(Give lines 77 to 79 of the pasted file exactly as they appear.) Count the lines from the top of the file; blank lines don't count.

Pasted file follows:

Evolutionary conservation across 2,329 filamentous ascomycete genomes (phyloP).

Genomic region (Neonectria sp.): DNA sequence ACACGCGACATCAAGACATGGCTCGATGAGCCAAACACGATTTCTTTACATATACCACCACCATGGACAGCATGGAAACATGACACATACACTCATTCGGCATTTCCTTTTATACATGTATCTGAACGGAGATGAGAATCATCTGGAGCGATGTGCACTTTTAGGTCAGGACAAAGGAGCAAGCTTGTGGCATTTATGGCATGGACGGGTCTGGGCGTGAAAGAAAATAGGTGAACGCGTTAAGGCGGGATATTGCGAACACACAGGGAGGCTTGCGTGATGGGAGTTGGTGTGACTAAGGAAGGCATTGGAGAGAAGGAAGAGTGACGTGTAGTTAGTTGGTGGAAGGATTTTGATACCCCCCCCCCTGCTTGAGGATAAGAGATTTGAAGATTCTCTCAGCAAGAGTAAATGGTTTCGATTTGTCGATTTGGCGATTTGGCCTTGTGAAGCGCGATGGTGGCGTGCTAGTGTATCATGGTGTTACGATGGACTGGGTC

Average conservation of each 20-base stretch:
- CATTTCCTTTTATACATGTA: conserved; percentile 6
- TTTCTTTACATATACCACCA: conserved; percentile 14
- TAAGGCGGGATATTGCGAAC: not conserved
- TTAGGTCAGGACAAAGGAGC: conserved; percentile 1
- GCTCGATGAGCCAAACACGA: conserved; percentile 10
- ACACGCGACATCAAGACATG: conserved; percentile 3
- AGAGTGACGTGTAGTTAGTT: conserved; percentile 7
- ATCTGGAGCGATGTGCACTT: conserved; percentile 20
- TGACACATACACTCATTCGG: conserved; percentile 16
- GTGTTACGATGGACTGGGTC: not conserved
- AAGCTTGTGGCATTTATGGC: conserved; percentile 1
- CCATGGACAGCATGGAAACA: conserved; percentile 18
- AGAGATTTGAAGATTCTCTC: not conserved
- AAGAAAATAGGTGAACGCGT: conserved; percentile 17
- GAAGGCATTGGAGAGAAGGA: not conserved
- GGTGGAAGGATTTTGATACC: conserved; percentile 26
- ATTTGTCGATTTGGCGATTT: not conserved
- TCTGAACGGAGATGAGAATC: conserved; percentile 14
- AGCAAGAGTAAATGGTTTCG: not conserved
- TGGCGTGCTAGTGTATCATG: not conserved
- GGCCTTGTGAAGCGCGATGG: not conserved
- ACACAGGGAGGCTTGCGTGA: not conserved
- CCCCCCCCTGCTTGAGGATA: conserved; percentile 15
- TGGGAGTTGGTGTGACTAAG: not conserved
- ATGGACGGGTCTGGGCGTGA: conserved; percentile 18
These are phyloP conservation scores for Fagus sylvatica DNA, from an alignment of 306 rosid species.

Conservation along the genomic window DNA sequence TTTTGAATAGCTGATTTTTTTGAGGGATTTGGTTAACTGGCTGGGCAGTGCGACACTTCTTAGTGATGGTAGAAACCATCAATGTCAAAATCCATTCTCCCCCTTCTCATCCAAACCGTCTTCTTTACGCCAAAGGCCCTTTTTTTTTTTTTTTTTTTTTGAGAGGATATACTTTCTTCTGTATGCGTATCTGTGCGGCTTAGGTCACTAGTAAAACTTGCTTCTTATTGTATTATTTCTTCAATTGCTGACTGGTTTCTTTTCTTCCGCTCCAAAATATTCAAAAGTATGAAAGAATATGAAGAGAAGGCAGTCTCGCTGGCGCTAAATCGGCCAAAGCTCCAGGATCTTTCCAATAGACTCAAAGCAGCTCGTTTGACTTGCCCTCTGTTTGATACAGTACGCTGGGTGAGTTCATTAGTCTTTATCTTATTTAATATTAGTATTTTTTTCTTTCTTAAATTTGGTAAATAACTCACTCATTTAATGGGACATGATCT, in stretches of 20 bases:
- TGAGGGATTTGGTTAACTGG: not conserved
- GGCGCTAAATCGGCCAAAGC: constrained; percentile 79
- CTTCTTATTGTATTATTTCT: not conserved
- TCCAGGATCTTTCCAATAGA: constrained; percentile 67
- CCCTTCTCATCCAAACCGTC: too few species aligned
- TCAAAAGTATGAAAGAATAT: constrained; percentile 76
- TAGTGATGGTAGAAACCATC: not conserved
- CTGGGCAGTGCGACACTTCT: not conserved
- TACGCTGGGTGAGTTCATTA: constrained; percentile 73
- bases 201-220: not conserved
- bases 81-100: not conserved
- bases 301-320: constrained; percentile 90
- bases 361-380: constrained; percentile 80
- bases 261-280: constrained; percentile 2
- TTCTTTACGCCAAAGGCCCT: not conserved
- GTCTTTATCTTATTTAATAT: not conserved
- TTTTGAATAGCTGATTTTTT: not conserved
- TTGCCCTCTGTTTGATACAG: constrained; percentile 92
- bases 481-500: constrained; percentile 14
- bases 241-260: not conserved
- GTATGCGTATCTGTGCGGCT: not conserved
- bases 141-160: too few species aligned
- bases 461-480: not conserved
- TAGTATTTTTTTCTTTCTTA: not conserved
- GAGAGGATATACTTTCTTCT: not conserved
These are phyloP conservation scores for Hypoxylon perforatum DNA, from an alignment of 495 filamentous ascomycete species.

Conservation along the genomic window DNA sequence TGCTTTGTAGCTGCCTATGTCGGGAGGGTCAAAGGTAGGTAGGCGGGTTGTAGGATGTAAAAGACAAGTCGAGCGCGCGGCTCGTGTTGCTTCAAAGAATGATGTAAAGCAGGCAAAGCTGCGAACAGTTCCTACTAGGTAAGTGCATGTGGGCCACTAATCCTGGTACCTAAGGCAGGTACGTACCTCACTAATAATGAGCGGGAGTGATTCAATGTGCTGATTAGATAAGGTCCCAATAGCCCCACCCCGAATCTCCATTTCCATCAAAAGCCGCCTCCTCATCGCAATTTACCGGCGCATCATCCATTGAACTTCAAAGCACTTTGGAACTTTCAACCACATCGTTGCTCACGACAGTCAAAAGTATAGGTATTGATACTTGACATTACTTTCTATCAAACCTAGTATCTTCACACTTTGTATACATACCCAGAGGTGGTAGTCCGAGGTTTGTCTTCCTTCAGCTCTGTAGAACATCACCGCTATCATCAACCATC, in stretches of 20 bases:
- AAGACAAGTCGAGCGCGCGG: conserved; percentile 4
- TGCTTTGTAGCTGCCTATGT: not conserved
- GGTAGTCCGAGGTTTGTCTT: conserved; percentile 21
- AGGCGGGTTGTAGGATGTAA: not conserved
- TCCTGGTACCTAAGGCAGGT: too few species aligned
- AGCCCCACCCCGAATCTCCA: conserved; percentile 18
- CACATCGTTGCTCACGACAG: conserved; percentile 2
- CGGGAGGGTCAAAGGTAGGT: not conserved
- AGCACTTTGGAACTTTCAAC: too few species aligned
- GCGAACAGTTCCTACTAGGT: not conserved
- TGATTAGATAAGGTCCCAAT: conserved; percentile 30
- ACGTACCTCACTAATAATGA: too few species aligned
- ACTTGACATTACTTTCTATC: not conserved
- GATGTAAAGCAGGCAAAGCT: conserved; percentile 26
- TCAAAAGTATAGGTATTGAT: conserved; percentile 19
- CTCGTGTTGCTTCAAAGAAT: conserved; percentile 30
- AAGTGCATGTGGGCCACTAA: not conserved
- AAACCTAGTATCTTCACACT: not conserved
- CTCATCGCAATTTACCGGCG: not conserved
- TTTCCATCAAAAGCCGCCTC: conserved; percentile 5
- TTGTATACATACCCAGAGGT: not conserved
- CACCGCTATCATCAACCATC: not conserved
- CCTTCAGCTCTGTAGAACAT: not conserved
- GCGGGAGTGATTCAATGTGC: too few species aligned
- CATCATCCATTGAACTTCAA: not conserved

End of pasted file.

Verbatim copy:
- TTTCCATCAAAAGCCGCCTC: conserved; percentile 5
- TTGTATACATACCCAGAGGT: not conserved
- CACCGCTATCATCAACCATC: not conserved